Vigette #4: The 804 Mission of and Two Sugawara Poets
Missions allowed Buddhists to travel to China and remain for many years, with the expectation of returning to Japan with the results of their study. In 804, Kūkai sailed to China, taking thirty-four days and unexpectedly ending in Fujian, where his knowledge of written Chinese helped the embassy win needed favor to get to Chang’an, the Tang dynasty capital. After his famous studies with his Buddhist “master,” Kūkai returned in 806 to establish a Shingon Buddhist temple complex on Mt. Kōya. On the same mission, the Buddhist monk Saichō sailed on a different ship, sent by Emperor Kammu in an effort to gain prestige for the imperial government. Saichō returned within a year and created a new Tendai Buddhist center on Mt. Hiei.
Historian Robert Borgen’s Sugawara no Michizane and the Early Heian Court describes literature stemming from the 804 voyage. A poem recited by Emperor Kammu to the departing Japanese ambassador is one of the few surviving distinctly Japanese five-line waka from the early Heian period. It reads:
This cup of wine / Is not large. / But it is wine / In prayer for / Your safe return.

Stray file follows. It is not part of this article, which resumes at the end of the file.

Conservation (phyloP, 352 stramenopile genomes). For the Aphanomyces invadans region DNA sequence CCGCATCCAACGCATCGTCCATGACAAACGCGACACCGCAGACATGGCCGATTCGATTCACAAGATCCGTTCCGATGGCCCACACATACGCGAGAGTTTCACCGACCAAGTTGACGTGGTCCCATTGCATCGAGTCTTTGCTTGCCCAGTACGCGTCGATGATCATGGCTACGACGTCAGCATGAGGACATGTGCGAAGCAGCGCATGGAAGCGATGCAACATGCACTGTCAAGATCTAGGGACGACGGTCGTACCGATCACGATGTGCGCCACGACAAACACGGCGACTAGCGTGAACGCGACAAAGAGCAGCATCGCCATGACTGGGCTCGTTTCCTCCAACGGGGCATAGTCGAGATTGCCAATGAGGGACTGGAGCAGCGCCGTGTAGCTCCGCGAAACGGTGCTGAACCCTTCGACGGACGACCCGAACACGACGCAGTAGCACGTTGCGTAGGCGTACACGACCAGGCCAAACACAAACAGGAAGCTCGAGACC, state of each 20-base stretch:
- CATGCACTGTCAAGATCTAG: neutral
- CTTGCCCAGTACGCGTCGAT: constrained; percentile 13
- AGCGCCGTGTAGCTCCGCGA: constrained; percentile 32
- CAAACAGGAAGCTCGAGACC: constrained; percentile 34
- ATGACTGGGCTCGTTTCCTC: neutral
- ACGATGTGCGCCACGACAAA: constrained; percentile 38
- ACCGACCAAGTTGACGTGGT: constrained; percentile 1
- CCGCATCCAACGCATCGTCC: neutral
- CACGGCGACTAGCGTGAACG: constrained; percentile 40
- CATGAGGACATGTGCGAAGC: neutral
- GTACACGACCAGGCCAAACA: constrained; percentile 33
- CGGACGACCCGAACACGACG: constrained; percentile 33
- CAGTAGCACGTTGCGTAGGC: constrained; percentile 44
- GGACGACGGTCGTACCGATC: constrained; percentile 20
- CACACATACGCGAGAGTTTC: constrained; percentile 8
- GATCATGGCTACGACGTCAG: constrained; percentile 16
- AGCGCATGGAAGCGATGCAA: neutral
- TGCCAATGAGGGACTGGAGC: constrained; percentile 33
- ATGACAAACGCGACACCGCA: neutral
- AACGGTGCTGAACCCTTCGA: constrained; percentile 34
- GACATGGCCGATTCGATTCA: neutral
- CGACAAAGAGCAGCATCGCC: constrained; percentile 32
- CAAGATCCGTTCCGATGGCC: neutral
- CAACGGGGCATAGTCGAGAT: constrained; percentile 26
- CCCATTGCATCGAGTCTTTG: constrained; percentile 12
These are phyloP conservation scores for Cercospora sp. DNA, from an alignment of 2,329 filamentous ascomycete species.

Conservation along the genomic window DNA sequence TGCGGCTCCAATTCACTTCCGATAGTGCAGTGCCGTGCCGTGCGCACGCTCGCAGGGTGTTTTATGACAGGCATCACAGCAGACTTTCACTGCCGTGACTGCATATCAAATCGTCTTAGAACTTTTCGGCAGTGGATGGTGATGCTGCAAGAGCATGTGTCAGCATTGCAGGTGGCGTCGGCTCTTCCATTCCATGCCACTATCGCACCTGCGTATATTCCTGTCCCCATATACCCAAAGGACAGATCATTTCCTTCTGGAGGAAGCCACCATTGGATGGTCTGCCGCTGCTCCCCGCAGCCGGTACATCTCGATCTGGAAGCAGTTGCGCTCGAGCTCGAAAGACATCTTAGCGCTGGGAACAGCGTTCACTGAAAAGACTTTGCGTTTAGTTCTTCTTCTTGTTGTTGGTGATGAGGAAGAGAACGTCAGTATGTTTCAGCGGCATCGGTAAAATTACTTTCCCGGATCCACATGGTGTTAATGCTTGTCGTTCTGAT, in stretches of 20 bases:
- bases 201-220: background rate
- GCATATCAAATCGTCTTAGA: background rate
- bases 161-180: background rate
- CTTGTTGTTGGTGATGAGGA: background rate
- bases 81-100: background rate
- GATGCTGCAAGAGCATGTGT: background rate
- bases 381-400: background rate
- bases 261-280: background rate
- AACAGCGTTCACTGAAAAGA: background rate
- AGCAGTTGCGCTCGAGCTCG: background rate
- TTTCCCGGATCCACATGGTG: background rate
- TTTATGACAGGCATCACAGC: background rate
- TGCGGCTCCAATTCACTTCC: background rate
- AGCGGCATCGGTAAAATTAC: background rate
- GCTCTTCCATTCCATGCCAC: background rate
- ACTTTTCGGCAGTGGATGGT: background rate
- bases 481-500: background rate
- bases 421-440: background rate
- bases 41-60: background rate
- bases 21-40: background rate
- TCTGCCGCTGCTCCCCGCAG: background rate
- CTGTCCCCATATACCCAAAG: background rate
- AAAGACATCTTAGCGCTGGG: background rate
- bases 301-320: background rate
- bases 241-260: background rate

The chronicles continue:
[The Ambassador’s] tears fell like rain and there was not one among the assembled nobles who did not weep.8
This small scene evokes both the honor and the risk faced by those chosen to go to China. Moreover, Borgen includes the scene because Sugawara no Kiyokimi, a rising official already recognized for his scholarship in Chinese literature, accompanied the ambassador. One of Kiyokimi’s poems became well-known in Japan for its Chinese word play. It describes a snowstorm in China on the way to Chang’an:
Clouds and mist have not yet departed from the old year / But plums and willows unexpectedly encounter the spring. / Alas, the jewel dust / Comes and soaks the traveler’s handkerchief.9
Snow is compared to falling plum blossoms and jade dust before melting to tears. Despite his own accomplishments, Sugawara no Kiyokimi is primar- ily remembered because he had a much more famous grandson: Sugawara no Michizane (845–903).
Sugawara Michizane was a formidable courtier, scholar, and poet whose writings Murasaki Shikibu frequently quoted. Ironically, almost a hundred years after the 804 mission that brought his grandfather to China, it was Sugawara no Michizane who brought the China missions to an end. In 894, Michizane wrote a formal request, which includes the following eloquent words again emphasizing the perils of travel: